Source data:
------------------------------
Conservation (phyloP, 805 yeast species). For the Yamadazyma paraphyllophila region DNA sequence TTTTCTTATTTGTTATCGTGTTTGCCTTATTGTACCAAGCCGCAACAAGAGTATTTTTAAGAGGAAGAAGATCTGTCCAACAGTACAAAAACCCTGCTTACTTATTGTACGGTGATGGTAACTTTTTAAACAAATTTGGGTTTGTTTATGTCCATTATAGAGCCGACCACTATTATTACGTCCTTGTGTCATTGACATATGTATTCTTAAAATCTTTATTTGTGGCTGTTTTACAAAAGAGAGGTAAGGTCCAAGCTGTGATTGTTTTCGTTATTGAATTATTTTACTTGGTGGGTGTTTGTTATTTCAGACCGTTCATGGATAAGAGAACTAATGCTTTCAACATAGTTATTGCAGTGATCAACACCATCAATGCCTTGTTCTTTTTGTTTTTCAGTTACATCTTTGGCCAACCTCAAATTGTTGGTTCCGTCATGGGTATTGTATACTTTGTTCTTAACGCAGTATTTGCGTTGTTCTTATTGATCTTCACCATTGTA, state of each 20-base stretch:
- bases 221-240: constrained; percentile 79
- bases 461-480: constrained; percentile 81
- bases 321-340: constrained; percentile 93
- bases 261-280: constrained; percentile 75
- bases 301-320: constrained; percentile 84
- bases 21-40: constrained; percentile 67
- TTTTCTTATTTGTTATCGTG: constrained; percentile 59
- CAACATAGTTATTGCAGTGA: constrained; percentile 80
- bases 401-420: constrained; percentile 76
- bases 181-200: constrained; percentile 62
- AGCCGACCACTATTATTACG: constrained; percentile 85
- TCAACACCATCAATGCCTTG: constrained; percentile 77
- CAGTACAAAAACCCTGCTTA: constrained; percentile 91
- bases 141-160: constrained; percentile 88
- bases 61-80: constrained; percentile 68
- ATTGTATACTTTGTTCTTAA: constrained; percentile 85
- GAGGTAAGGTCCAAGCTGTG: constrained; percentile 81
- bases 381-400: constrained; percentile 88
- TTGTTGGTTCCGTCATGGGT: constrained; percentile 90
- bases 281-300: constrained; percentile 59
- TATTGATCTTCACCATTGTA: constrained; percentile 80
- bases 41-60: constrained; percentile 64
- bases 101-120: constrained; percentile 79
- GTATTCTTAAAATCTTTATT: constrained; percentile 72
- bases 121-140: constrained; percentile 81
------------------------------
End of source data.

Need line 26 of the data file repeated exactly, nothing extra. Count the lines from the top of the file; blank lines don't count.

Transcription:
- bases 121-140: constrained; percentile 81